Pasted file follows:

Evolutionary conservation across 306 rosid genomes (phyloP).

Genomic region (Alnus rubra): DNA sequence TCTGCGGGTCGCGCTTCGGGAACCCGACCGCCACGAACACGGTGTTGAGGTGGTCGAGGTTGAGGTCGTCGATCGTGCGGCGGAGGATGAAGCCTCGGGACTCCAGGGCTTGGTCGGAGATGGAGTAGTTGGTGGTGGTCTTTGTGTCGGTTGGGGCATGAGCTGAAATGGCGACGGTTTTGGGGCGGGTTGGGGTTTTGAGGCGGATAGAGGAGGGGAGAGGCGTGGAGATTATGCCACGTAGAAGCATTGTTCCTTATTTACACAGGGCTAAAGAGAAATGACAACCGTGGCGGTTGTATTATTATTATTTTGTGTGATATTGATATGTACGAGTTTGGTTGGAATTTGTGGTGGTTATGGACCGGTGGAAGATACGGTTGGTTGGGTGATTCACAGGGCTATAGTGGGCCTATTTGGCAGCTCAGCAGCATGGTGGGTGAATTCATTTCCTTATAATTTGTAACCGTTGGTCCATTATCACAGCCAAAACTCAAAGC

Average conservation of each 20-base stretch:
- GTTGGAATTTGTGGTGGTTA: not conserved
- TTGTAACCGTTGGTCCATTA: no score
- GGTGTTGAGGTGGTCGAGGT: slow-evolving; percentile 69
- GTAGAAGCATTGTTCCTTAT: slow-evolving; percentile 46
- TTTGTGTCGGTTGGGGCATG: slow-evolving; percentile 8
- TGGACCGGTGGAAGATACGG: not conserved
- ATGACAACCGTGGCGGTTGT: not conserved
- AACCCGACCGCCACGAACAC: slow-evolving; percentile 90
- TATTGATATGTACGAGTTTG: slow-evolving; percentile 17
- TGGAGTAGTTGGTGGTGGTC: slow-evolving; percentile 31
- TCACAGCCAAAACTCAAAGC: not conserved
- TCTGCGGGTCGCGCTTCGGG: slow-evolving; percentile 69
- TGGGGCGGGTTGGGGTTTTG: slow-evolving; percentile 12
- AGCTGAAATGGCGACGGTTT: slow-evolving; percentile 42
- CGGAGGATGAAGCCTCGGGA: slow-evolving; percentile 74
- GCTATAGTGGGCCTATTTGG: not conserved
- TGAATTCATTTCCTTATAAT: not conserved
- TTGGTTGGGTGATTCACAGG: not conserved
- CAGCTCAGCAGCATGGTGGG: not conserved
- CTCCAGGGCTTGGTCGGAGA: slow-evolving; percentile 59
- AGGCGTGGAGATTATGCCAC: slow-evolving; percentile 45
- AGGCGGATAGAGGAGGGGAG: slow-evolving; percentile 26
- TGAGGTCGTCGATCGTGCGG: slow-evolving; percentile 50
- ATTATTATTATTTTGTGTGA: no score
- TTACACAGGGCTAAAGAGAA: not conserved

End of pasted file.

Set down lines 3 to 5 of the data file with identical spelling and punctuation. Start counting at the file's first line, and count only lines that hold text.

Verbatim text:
Average conservation of each 20-base stretch:
- GTTGGAATTTGTGGTGGTTA: not conserved
- TTGTAACCGTTGGTCCATTA: no score